Barriers to Patient Compliance

Although the efficacy of HU treatment in the reduction of SCC episodes and other adverse symptoms of SCD is supported by high-quality evidence, a significant number of patients do not receive the drug or fail to comply with the treatment. The main barriers to compliance identified in the literature include individual perceptions, level of knowledge, and poor clinical attendance.

Patient Perceptions

Patient perceptions are associated with an emotional response to disease and treatment, as well as subjective views of its efficacy. Research evidence provided by Badawy et al. (2017) makes it clear that individuals who have positive perceptions of HU effects are likely to intake the drug regularly. It is also observed that patients with mild forms of SCD and those individuals who experience fewer SCC often avoid administering HU due to perceived risks of complications (Adewoyin et al., 2017; Badawy et al., 2017).

The evidence related to this sub-concept is derived from the articles directly investigating the issue of treatment adherence and patient perceptions. They were hospital-based and employed non-randomized samples comprised of adult and pediatric patients. To address their limitations, participants for future research should be selected across multiple settings and cover the issue of whether health-related quality of life defines negative HU and SCD perceptions or vice versa.

Level of Knowledge

Limited knowledge of available treatment options and misconceptions about HU often translates into the fear of possible unfavorable effects. Misinformation and fear of HU-induced cancer are mentioned by Adewoyin et al. (2017) and Badawy et al. (2017) among the major reasons for irregular use of the drug. Moreover, Akingbola et al. (2015) state that the lack of awareness is one of the primary causes of limited HU use in the African population in general. The main limitation of the discussed studies in relation to the selected sub-concept is that they do not explore it in-depth. Evidence gaps suggest that the problem of awareness regarding HU benefits should be addressed in future research.

Poor Clinic Attendance

Poor hospital attendance among SCD patients may be associated with low levels of care satisfaction, motivation, and understanding of treatment significance, as well as minority status and low socioeconomic status. Crosby et al. (2009), who interviewed 32 SCD patients (aged 13-21), state that the lack of disease management skills, the overall health status, and quality of communication with health providers largely define one’s decision about clinical attendance. In the study by Akingbola et al. (2015), 9 out of 31 adults (aged 18-42) failed to come to the hospital to pick up the drug regularly as well. Similar to studies evaluated in the previous sub-section, in their research, Akingbola et al. (2015) utilized a small and non-randomized sample (n=31). However, compared to Crosby et al. (2009), they did not research the metrics for treatment adherence in detail, focusing primarily on hematological and clinical data of HU effects.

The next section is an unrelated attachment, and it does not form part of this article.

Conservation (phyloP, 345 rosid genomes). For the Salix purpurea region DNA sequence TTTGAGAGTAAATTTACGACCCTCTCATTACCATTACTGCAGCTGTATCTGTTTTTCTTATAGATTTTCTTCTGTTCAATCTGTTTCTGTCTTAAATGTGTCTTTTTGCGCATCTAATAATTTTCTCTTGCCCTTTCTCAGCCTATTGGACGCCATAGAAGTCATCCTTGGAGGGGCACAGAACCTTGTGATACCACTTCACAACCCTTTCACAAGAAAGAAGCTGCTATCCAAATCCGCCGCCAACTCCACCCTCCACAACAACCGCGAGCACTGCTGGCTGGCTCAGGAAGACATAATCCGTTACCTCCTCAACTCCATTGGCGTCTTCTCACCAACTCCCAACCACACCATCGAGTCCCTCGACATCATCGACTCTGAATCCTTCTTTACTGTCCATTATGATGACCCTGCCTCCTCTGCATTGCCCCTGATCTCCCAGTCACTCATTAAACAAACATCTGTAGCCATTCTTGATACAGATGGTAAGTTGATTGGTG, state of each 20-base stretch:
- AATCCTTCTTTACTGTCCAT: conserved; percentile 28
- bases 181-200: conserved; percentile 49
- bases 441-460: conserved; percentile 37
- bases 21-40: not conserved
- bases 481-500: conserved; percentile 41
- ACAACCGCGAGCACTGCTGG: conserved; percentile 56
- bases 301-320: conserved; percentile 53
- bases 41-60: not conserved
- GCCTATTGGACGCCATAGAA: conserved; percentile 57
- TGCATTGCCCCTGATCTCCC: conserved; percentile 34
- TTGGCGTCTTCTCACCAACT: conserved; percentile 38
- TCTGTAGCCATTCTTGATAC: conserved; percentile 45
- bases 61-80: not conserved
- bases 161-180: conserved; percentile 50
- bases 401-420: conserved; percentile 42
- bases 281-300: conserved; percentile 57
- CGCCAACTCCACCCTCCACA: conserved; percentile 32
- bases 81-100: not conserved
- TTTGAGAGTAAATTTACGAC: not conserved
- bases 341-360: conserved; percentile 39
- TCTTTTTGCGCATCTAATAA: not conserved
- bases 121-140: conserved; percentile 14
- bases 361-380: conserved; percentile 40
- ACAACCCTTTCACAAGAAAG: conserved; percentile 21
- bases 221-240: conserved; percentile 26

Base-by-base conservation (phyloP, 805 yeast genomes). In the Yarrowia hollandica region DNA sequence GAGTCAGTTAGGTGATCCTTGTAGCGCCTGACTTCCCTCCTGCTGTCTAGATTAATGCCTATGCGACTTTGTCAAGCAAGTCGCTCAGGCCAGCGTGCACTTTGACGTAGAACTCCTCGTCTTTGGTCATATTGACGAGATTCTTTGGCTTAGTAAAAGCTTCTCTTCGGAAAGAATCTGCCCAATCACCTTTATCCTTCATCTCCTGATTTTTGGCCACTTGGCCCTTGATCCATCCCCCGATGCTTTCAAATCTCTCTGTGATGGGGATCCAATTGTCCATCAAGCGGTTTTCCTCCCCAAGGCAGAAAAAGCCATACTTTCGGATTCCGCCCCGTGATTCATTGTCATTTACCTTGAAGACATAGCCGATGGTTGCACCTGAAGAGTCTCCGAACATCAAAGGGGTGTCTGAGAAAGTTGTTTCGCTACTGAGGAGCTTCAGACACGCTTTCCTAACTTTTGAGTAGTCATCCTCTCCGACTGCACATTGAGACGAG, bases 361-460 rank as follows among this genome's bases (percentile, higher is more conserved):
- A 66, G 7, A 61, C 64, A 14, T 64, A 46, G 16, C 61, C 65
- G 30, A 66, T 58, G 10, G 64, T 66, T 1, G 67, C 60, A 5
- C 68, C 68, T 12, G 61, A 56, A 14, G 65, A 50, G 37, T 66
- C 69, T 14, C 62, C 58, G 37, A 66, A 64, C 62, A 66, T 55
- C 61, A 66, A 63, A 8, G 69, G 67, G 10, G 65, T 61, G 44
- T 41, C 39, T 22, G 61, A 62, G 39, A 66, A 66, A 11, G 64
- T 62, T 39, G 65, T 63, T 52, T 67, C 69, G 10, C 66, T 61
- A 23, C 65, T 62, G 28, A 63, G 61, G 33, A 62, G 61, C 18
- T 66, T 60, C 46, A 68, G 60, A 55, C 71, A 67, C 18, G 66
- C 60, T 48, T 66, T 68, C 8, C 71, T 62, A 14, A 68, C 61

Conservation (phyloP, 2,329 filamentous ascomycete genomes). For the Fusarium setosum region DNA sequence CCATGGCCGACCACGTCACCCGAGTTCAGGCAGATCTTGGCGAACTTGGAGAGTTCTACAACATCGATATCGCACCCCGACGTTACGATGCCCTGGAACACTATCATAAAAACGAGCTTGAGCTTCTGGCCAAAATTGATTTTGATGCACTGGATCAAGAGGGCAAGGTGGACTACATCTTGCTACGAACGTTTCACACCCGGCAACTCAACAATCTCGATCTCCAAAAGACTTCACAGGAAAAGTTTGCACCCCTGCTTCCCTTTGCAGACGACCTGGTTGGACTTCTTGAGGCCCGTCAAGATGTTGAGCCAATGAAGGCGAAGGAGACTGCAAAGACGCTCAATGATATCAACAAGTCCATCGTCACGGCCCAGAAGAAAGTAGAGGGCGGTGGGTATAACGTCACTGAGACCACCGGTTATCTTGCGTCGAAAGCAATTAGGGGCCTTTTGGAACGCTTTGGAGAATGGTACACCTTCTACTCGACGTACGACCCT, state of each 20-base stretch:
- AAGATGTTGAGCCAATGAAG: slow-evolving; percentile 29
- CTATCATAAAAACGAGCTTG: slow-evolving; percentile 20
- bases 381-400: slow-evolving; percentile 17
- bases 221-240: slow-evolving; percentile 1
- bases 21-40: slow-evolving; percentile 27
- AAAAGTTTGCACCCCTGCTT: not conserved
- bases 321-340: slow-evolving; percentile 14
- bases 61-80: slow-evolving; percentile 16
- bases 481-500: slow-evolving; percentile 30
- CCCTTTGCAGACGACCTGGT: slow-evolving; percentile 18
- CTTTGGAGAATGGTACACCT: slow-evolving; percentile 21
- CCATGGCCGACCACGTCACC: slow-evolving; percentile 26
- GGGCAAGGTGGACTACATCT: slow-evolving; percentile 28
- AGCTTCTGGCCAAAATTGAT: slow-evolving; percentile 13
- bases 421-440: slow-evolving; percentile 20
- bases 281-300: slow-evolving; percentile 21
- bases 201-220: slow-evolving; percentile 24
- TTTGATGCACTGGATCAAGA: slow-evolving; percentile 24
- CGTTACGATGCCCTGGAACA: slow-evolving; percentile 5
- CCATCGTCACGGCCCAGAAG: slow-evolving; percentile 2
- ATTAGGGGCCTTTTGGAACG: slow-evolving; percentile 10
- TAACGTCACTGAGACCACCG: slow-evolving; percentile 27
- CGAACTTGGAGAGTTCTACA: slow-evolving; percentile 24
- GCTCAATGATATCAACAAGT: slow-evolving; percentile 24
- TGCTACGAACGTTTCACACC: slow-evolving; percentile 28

Risks

Some effects of HU may be dangerous for patients. Moreover, when administering it, one may take all the necessary precautions to prevent undesired outcomes.

Dosage

HU dosing may play an essential role in patient outcomes regarding the severity of SCD symptoms and the overall individual condition. According to Fitzhugh et al. (2015), the intake of a dose between 15 and 35 mg/kg/day increases patients’ prognosis for survival, while lower doses and non-administration of HU are associated with increased outcome hazards. At the same time, Adewoyin et al. (2017) raised the concern about the organ toxicity of high-dose treatment and its ability to undermine the overall effectiveness of SCD management.

Additionally, Akingbola et al. (2015) assessed 31 patients with severe SCD and concluded that lower HU doses might be effective and less hazardous for patients at high risk of infection. Overall, among all the reviewed studies, only Fitzhugh et al. (2015) evaluated the variable of dosing in detail, while other researchers merely assessed the clinical effects of HU. Further comparison of drug dosages is required.

Short-Term Adverse Effects

Regular intake of HU is considered to be relatively safe for patients of all ages, yet some researchers observed various drug-linked adverse symptoms in participants. Some studies measured the level of safety of the administered HU dose and did not reveal any remarkable unfavorable outcomes (Keikhaei et al., 2016; Al Hawsawi & Turkistani, 2008). However, Adewoyin et al. (2017) showed that from 4 patients in 60, stops taking HU because of experienced adverse effects, including fertility-related issues. Since HU is still regarded as the most efficient and safe drug for SCD, further studies investigating short-term and long-term adverse effects of HU in different patient groups are required to optimize indications for dosage and safety measures.